Lavine Inspiring Young Republicans

By Thomas Farrell Jr, BDJ 664.02

Published on November 8, 2017

Laura Lavine inspires younger republicans to stand up. Video produced by (c) 2017 Tommy Farrell.

SYRACUSE, N.Y. (Democracy in Action) – Laura Lavine lost the Syracuse mayoral election on Tuesday night.

A Republican Party nominee, Lavine was hoping to become the first Syracuse Republican mayor since 2001. Instead, Ben Walsh will be the first independent mayor in Syracuse in more than 100 years.  Lavine, the former Lafayette superintendent, hopes to stay involved with the city anyway she can.

“I’m officially retired,” Lavine said. “But, I’m not ready to be retired so I will do something. I would certainly like to do something for the good of Syracuse.”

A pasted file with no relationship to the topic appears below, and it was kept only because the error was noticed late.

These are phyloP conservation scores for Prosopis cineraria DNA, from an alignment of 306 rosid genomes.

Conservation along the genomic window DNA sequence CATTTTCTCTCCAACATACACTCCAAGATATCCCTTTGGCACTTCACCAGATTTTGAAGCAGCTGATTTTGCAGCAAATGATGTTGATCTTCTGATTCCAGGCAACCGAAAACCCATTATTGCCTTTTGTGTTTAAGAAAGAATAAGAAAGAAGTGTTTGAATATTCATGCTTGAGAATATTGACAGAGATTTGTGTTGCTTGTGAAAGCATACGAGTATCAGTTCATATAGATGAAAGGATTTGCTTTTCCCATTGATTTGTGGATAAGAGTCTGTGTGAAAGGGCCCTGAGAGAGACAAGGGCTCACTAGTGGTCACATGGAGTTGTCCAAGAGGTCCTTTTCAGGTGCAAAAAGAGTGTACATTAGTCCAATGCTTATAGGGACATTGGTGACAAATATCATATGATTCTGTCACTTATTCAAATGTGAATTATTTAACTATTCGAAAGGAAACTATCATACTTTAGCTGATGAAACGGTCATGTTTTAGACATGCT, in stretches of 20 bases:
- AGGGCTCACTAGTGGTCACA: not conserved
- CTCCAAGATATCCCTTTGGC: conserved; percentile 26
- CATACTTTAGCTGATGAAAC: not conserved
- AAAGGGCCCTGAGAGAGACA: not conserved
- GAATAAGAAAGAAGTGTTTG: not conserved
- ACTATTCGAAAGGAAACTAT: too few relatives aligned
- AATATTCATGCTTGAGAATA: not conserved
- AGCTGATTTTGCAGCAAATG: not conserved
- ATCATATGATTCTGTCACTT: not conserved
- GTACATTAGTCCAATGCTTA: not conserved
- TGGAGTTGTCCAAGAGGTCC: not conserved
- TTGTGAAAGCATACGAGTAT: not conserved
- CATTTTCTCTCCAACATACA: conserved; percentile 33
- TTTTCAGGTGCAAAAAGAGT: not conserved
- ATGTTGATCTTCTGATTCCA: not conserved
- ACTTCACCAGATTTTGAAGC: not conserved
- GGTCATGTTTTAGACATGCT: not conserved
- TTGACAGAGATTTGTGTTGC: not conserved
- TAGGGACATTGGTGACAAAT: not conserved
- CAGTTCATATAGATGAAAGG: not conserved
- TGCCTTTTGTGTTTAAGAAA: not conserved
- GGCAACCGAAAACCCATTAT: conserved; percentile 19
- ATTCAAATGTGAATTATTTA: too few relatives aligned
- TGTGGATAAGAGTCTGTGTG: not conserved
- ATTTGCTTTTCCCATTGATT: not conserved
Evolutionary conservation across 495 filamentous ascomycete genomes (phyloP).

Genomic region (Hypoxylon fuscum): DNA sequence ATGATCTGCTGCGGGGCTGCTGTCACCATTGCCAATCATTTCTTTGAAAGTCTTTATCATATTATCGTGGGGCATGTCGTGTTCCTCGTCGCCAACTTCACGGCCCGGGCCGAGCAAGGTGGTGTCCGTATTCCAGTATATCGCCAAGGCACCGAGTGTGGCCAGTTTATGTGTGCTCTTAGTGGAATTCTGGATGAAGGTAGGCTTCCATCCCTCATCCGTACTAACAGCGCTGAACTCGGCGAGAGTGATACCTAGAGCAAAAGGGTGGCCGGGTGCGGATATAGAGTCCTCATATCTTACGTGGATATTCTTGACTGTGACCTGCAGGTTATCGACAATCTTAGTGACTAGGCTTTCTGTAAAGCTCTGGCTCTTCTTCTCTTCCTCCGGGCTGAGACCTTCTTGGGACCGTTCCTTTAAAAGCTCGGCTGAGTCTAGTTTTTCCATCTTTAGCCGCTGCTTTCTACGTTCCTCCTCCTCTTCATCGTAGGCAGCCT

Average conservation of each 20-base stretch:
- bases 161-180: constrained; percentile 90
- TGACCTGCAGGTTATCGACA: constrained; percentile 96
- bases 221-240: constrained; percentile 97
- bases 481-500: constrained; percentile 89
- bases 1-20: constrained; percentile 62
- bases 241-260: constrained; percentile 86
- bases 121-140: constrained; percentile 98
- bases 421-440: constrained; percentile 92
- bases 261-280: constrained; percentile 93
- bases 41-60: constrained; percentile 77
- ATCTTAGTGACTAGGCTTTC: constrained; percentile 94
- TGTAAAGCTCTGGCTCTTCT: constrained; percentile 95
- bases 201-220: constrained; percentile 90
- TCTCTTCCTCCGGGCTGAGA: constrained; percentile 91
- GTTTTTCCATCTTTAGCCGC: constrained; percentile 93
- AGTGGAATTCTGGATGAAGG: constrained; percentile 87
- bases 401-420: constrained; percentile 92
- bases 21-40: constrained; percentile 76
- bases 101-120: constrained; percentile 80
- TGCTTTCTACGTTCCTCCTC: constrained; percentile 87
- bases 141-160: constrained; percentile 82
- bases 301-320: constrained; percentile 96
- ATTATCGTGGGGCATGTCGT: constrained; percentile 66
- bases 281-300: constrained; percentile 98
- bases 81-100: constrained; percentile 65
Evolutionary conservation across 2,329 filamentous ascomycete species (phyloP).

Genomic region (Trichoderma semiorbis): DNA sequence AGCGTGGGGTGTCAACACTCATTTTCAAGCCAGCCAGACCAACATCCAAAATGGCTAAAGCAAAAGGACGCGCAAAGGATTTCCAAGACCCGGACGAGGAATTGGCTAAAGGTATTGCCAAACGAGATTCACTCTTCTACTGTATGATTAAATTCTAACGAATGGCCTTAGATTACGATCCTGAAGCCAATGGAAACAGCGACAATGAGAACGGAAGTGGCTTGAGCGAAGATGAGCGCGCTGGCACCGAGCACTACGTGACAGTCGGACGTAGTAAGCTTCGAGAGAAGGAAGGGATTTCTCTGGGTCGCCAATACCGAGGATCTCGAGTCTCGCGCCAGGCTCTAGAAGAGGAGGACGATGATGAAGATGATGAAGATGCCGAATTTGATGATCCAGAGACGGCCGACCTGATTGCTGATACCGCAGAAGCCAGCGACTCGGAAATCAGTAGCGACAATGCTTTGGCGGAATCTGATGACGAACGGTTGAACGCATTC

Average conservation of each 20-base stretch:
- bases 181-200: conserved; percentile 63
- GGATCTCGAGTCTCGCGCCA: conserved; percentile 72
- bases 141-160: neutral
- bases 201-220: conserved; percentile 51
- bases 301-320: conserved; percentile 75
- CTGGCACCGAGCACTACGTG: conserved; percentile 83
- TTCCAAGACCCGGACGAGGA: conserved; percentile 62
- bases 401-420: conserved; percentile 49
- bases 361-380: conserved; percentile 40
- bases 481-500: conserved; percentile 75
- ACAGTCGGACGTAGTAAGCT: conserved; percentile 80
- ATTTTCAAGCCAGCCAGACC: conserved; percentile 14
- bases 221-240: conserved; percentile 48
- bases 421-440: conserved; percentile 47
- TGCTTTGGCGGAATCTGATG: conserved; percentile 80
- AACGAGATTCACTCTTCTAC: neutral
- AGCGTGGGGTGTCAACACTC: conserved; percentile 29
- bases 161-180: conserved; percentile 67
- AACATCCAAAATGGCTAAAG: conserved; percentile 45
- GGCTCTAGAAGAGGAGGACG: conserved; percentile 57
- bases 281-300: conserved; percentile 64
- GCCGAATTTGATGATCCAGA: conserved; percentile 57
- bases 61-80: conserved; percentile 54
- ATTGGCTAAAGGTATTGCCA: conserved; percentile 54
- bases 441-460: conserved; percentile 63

Lavine received under 3 percent of the vote in Syracuse; 35 percent of registered voters in the city cast their ballot. Even though the Republican accepted her defeat, she challenged Walsh to have a thorough educational plan.

“So when my opponents say, ‘I’m going to work, I’m going to care, I’m going to support’ – I’ve said to them, ‘so if you’re mayor and I walk into your office’ and you say ‘I’m working on the school district right now, ‘what will I see or hear you doing?'” Lavine said.  “I’m not satisfied that they have a plan.”

Although Lavine lost, her conservative motives are still pushing younger republicans to stay involved with the Republican Party. Emily Green, a member of the College Republicans at Syracuse University said Lavine inspired her to stay true to herself.

“It’s hard to feel like you’re in the right when so many people are constantly telling you that you shouldn’t feel a certain way,” Green said.

Laura Lavine with college Republican Emily Green (c) 2017 Tommy Farrell